The Canada Pension Plan (CPP) is more than just a retirement pension. It is a secure public pension plan that provides workers in Canada and their families with some financial protection in the event of a severe disability, retirement, or death. The CPP is an important part of planning for your financial future, along with employer pension plans and your personal savings.
You must pay into the CPP while you are working and meet the eligibility requirements in order to later receive CPP benefits. The sooner you begin paying into the CPP, the better prepared you will be for the future.
If you are employed off-reserve or you are receiving taxable employment income, you must contribute to the CPP. You can pay into the CPP anywhere in Canada (except in the province of Quebec which has its own similar public pension plan, the Quebec Pension Plan).
Employers and First Nations workers on-reserve can choose to pay into the Canada Pension Plan.
Retirement pension: You can apply for a monthly CPP retirement pension if you have paid into the Canada Pension Plan, are at least 60 years of age, and have stopped working or earn less than a specified minimum amount.
Disability benefit: You may be eligible to receive a monthly disability benefit if you are under the age of 65, have stopped working because of a severe and prolonged disability as defined by CPP legislation, and have made the required contributions to the CPP. If you qualify for this benefit, your dependent children can also receive monthly benefits.
Survivor benefits: In the event of your death, your estate may receive a one-time payment of up to $2,500, and your spouse or common-law partner and dependent children may be eligible to receive a monthly survivor’s pension or children’s benefit.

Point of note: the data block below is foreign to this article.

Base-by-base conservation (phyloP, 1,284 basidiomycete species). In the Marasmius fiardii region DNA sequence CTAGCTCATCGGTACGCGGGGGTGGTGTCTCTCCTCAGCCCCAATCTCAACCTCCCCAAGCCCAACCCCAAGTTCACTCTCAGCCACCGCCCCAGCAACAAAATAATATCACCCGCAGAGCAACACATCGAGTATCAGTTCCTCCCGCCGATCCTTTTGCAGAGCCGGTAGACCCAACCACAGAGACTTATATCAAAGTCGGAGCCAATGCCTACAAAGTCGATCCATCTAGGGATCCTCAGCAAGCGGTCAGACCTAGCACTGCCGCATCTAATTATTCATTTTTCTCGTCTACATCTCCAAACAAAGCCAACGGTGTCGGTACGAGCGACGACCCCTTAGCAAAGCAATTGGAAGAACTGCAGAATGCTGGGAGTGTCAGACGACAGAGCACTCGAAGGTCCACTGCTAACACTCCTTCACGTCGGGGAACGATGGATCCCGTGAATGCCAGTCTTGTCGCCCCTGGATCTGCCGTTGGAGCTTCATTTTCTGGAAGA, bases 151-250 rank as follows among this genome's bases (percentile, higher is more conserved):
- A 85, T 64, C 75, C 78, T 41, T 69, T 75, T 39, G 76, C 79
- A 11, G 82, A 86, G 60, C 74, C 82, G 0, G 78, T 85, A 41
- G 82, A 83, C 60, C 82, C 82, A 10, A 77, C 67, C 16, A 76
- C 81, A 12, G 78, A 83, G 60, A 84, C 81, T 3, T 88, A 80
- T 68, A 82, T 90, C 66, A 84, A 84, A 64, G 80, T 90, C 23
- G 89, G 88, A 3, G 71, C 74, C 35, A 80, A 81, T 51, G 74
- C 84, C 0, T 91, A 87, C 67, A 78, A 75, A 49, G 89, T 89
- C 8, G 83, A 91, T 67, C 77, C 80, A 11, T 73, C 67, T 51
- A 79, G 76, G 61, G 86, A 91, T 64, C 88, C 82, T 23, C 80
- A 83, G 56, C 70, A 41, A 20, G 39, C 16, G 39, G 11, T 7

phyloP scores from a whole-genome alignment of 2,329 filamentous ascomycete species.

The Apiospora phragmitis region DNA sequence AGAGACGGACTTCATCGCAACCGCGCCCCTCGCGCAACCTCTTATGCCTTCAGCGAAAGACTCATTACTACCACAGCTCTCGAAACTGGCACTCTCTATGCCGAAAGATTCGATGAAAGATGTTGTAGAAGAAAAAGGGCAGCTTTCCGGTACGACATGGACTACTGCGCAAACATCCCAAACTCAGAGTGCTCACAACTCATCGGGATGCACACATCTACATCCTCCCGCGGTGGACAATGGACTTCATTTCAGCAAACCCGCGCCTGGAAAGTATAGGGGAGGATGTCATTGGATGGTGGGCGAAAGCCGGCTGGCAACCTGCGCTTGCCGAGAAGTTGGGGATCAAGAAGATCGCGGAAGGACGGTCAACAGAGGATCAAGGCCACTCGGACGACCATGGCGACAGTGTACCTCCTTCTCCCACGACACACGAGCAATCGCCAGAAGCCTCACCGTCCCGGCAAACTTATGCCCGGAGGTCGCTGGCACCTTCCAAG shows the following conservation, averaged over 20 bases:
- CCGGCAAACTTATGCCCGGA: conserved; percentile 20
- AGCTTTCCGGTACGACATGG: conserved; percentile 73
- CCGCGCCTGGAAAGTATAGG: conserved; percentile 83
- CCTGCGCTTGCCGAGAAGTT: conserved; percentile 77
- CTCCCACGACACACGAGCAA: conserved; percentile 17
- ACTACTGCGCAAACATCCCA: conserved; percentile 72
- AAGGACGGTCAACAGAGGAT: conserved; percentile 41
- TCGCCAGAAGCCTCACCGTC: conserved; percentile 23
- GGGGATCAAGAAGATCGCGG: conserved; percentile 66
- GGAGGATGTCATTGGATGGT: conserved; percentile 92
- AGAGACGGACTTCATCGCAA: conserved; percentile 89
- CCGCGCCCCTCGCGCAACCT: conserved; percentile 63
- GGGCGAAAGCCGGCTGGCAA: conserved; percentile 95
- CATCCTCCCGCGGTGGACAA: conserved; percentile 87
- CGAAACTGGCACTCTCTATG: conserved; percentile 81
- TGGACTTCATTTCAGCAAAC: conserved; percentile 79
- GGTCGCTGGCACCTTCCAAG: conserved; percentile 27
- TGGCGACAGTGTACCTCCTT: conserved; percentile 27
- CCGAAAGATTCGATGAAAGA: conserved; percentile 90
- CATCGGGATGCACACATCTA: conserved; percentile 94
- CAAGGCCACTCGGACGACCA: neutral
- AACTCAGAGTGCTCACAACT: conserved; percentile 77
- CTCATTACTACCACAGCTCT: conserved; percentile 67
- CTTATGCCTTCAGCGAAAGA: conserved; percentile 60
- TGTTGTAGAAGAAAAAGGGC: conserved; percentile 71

If your First Nation employer decides to participate in the CPP, all workers must contribute to the CPP through deductions from their pay.
To enrol, your employer must complete and submit Form CPT124, Application for Coverage of Employment of an Indian in Canada under the Canada Pension Plan.
If your First Nation employer decides not to participate in the CPP, or you are self-employed, you can still contribute by paying both the employee and the employer’s portions of the CPP contributions.
To enrol, you must complete and submit your income tax return with a completed Form CPT20, Election to Pay Canada Pension Plan Contributions.
No. Paying into the CPP will not affect your tax-exempt earnings. Your tax status is not affected by whether or not you pay into the Canada Pension Plan.
If all of your contributions to the CPP were made on tax-exempt earnings, your CPP benefits will also be tax-exempt. If your contributions were made on earnings from both on-reserve and off-reserve employment, only the percentage of CPP payments resulting from taxable employment will be taxed.
For more detailed information on the CPP, contact Service Canada: